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The B-List: 5/26-5/28
The B-List: 5/26-5/28
In his Monday edition of The B-List, Buff looks back at the weekend set with the Tigers. The Tribe dropped the games Friday and Saturday night, and came back with a 9-0 shutout win on Sunday. Buff takes yet another look at the Indians baserunning follies, and wonders aloud if this teams average record is simply a biproduct of them being ... well, an average team.
It is time to consider the likelihood that this team's mediocre record is the result of its mediocrity.
1) Stranger things have happened
Paul Byrd lost, and it's hard to understand why the earned run rule allows a home run to be unearned under any circumstances (it's a home run: that is your fault), but the fact is Good Paul (78% strikes) went seven innings, gave up six hits with no walks, and struck out six without giving up an earned run. Certainly it would be hard to argue he didn't live up to expectations there. Jason Johnson won, throwing a similar game without the strikeouts, defense, or lack of run support. Any time you give up at most a hit an innings and don't walk anybody, that bodes well, as Johnson's six shutout innings attest. It still bothers me that he can strike out virtually no one and be effective, but it was said that he threw sinkers that actually stayed low, a bit of a novel concept for Johnson, who has given up roughly twenty-six thousand runs in his last four starts.
Here's the point: to be effective, Paul Byrd must throw strikes. He did, and he was. To be effective, Jason Johnson must keep the ball down in the zone and hit corners: he did, and he was. Sometimes the game is simple.
2) Sometimes the game is simple, but bad
To be effective, Jake Westbrook must throw a bloody strike. He did not, and he was not.
Look, Jake wasn't bad until the sixth. He wasn't exactly mowin' 'em down or anything, but he'd given up three runs in five innings and we got two back off Nate Robertson (whose ERA is 3.02 ... Nate Robertson! What the hell happened? Did Bill and Ted get Rufus to loan him their phone booth so he could go back in time and learn how to pitch? This is the same guy who posted nearly-identical lines in 2004 and 2005, neither of which resembled a 3.02 pitcher, right? I say the next time he's interviewed, someone asks him to play Van Halen, and if he can, that's proof enough for me.). This is a close game at this point, and a little more patience probably waits Robertson out (54:37 strike-to-ball ratio, only 2 Ks). And then Westbrook becomes positively profligate with the walks (two walks to load the bases, one more to load them AGAIN after a sac fly) and watches Jason Davis essentially gift-wrap Nate's fifth win.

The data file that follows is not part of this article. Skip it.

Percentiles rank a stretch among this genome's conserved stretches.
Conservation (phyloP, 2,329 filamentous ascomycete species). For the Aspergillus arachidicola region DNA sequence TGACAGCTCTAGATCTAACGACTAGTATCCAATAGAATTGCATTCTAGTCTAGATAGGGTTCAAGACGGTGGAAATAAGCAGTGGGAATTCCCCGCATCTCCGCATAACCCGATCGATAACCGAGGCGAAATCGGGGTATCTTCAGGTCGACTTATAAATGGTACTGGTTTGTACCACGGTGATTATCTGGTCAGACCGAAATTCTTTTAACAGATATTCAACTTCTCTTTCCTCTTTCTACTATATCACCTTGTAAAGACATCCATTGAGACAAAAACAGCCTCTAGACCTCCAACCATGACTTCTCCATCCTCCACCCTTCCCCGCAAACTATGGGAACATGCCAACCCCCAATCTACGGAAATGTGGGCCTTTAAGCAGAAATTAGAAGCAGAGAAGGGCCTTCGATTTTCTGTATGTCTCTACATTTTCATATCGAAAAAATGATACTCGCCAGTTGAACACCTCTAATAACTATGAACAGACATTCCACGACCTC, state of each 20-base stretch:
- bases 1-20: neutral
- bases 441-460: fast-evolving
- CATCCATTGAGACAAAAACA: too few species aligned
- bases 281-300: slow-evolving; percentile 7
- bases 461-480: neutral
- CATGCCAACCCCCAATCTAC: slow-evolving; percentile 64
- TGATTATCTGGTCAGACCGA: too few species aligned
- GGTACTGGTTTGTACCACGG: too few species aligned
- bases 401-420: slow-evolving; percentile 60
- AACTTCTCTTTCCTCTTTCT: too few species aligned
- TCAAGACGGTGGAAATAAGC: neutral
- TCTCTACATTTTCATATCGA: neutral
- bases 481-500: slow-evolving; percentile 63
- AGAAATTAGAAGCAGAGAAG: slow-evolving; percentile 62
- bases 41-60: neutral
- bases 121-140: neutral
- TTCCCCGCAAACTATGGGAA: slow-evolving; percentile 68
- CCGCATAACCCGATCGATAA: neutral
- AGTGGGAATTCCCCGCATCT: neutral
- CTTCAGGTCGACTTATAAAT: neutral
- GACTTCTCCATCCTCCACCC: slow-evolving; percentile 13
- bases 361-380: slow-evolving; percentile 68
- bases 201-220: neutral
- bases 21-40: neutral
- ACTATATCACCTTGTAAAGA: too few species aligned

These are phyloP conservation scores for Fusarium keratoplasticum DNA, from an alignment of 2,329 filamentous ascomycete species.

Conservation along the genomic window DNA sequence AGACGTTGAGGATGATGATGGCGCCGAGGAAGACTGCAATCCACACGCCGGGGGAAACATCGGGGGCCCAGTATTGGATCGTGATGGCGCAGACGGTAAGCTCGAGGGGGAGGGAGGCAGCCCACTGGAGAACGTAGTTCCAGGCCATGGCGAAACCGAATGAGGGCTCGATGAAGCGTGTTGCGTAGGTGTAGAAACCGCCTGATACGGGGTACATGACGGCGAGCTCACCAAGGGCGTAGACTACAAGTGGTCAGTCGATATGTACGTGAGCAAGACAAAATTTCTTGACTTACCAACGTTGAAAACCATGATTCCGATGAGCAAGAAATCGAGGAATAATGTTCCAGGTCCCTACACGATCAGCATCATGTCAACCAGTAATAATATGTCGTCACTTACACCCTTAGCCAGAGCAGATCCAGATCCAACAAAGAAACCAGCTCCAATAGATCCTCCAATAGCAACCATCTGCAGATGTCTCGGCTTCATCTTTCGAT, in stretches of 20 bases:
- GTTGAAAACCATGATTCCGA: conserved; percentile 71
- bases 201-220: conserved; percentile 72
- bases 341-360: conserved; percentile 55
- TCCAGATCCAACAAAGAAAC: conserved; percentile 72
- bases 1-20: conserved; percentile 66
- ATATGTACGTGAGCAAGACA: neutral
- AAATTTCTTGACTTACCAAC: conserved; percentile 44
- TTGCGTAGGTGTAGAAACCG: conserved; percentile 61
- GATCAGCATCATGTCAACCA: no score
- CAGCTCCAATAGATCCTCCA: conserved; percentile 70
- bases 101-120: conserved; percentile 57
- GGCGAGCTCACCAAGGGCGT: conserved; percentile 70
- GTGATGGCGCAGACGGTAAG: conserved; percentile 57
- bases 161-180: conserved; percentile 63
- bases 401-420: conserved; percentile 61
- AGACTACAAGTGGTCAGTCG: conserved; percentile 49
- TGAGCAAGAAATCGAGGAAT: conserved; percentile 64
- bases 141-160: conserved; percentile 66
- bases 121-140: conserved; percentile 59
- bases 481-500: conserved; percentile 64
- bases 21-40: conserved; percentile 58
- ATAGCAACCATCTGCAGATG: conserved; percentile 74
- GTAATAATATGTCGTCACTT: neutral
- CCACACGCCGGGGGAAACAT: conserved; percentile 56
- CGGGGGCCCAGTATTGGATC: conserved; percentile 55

See, the ironic thing is, with the bases loaded and one out and a weak-hitting Ramon Santiago at the plate, you really want your best ground-ball pitcher on the mound to induce the inning-ending double play. Westbrook's GB:FB ratio this game: 11:3. Westbrook's strike-to-ball ratio to Santiago: 0:4. Zero!
3) Hi, I'm Cleveland, and I'm a bad baserunner
Hi, Cleveland! It's good to see you here tonight. You know, the first step toward solving your problem is admitting you have a problem.
For those of you unfamiliar with 12-step programs, step one is to fire everyone. Every one of them. Everyone.
Grady Sizemore hit an impressive double off a left-hander (raising up to an OPS of .659, which raises him from "putrid" to "wretched" ... still, did you realize he has over a 1.000 OPS against right-handed pitching? Wow.), then got chucked out at third base. The first out at third base!